Logistic regression

see Multivariate logistic regression.

see Univariate logistic regression.

In statistics, logistic regression, or logit regression, is a type of probabilistic statistical classification model.

It is also used to predict a binary response from a binary predictor, used for predicting the outcome of a categorical dependent variable (i.e., a class label) based on one or more predictor variables (features). That is, it is used in estimating the parameters of a qualitative response model. The probabilities describing the possible outcomes of a single trial are modeled, as a function of the explanatory (predictor) variables, using a logistic function. Frequently (and subsequently in this article) “logistic regression” is used to refer specifically to the problem in which the dependent variable is binary—that is, the number of available categories is two—while problems with more than two categories are referred to as multinomial logistic regression or, if the multiple categories are ordered, as ordered logistic regression.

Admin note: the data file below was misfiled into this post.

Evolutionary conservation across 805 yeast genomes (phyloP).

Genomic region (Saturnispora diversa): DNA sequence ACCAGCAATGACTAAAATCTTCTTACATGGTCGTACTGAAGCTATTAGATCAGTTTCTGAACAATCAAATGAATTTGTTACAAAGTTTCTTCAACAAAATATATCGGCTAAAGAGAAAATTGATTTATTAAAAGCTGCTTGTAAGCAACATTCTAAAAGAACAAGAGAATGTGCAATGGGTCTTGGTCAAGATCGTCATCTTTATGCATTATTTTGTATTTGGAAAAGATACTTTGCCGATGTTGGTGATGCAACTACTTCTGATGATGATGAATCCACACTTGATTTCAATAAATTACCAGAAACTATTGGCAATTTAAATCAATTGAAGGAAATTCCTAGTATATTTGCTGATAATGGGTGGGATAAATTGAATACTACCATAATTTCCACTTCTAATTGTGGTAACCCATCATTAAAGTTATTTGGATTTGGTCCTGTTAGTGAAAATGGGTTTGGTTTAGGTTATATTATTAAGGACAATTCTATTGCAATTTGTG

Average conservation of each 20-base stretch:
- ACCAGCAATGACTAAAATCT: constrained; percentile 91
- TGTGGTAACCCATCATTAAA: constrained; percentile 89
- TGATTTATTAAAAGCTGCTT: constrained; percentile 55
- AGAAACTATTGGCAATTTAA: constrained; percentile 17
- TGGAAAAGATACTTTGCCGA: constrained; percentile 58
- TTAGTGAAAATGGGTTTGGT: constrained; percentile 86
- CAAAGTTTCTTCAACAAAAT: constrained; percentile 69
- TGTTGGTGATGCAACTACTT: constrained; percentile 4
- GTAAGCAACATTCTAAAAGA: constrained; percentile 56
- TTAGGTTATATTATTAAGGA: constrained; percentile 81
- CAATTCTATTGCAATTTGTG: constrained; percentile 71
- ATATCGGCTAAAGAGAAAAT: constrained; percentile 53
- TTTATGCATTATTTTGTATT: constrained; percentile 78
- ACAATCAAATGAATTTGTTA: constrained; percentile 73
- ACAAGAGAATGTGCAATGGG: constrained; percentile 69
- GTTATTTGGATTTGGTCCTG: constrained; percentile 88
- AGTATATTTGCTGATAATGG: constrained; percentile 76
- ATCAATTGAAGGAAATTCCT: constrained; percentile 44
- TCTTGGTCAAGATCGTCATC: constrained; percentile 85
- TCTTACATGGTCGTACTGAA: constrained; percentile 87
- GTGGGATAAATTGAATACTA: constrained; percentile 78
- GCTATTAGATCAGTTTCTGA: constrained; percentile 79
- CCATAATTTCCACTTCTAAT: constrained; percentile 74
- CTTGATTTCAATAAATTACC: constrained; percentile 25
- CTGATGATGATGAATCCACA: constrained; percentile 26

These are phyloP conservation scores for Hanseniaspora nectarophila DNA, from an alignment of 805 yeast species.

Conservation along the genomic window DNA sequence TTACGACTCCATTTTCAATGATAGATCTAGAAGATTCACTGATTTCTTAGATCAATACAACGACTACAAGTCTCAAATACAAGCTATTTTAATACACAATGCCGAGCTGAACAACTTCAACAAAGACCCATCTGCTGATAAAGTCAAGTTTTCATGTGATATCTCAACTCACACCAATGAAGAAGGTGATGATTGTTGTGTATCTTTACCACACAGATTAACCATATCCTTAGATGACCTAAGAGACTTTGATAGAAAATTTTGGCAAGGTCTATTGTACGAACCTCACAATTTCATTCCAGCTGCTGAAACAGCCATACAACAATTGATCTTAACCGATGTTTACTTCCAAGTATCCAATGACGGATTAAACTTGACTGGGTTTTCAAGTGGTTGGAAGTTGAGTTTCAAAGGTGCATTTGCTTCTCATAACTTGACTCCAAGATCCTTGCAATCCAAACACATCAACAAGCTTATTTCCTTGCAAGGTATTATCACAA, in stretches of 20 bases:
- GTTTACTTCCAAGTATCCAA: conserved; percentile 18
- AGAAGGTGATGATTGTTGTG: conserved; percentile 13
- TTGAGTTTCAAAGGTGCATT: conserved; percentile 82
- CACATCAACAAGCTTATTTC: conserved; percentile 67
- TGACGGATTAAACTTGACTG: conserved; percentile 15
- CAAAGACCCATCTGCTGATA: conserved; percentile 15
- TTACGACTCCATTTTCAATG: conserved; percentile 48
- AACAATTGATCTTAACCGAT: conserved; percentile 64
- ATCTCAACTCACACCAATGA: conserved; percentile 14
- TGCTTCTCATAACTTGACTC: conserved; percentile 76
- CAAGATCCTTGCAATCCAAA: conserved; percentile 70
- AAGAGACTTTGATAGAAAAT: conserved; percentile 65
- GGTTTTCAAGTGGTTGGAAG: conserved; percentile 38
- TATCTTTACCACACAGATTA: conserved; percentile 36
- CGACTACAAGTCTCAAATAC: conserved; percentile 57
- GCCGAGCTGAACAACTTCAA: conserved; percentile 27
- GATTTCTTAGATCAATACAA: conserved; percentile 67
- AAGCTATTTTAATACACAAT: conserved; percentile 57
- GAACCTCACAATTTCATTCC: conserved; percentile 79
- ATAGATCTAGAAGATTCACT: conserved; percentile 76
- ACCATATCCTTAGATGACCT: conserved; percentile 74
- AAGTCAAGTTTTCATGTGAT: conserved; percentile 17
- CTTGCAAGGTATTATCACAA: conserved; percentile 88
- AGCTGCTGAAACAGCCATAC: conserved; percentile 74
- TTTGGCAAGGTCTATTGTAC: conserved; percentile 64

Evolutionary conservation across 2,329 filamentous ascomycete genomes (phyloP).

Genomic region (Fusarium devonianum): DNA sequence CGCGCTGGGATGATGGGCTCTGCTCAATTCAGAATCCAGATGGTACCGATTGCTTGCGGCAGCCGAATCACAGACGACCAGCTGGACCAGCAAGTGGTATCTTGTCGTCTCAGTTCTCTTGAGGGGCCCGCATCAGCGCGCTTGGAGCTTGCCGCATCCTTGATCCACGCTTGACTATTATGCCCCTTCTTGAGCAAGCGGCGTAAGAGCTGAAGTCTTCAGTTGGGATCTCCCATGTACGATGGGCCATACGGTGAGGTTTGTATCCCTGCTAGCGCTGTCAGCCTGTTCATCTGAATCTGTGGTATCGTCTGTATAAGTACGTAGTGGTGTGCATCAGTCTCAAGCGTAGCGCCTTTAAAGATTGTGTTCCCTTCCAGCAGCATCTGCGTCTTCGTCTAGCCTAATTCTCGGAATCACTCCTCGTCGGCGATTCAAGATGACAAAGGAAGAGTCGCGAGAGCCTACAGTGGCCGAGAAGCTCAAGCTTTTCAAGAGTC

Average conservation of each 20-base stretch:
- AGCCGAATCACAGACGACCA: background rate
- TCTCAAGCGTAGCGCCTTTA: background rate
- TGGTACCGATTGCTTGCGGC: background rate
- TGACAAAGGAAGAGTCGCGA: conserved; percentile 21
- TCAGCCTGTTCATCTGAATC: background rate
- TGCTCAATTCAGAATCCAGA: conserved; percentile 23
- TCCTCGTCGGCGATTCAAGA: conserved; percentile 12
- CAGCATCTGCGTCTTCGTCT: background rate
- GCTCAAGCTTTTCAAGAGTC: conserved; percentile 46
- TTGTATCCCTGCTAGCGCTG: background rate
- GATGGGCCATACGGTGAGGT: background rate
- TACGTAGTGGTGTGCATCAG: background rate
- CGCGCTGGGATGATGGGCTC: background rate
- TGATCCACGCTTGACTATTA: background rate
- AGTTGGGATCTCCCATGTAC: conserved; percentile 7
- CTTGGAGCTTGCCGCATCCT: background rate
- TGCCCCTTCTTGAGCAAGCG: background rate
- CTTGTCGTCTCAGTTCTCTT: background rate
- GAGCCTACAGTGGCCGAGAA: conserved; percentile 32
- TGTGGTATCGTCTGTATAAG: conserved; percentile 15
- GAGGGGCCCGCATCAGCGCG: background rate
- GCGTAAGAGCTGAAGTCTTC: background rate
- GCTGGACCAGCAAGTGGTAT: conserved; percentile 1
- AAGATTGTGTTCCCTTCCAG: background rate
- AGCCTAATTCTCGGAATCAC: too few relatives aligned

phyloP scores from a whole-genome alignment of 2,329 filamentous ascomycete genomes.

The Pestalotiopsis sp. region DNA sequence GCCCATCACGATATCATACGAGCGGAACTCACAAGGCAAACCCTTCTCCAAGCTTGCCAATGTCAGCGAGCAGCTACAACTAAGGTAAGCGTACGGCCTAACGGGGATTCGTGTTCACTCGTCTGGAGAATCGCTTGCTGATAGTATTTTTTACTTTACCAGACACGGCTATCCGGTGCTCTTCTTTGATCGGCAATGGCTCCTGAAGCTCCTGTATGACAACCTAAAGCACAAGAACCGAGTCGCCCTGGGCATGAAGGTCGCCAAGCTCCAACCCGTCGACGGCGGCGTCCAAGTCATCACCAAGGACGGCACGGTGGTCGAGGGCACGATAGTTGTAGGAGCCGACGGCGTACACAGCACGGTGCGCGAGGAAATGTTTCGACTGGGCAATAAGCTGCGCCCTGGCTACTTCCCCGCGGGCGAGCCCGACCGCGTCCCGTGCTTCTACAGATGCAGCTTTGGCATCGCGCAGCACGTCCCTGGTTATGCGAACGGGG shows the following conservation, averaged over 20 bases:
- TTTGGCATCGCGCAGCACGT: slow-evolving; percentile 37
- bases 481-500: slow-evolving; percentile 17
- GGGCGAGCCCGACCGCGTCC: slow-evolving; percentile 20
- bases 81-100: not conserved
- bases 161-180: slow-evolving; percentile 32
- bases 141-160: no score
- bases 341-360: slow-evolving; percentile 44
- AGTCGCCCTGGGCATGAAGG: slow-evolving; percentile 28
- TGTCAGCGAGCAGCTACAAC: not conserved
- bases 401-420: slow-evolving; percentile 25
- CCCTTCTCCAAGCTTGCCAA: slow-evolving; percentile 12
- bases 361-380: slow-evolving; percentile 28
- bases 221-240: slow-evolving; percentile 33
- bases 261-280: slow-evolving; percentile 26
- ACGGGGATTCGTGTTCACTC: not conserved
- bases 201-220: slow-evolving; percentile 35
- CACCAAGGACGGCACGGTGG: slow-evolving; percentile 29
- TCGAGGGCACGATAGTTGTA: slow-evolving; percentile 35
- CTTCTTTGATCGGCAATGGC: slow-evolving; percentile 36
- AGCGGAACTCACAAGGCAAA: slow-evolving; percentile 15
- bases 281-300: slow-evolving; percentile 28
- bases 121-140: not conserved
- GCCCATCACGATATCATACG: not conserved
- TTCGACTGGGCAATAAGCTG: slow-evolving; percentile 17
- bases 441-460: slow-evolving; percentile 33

Logistic regression measures the relationship between a categorical dependent variable and one or more independent variables, which are usually (but not necessarily) continuous, by using probability scores as the predicted values of the dependent variable.

As such it treats the same set of problems as does probit regression using similar techniques.

Simple logistic regression analysis refers to the regression application with one dichotomous outcome and one independent variable; multiple logistic regression analysis applies when there is a single dichotomous outcome and more than one independent variable.

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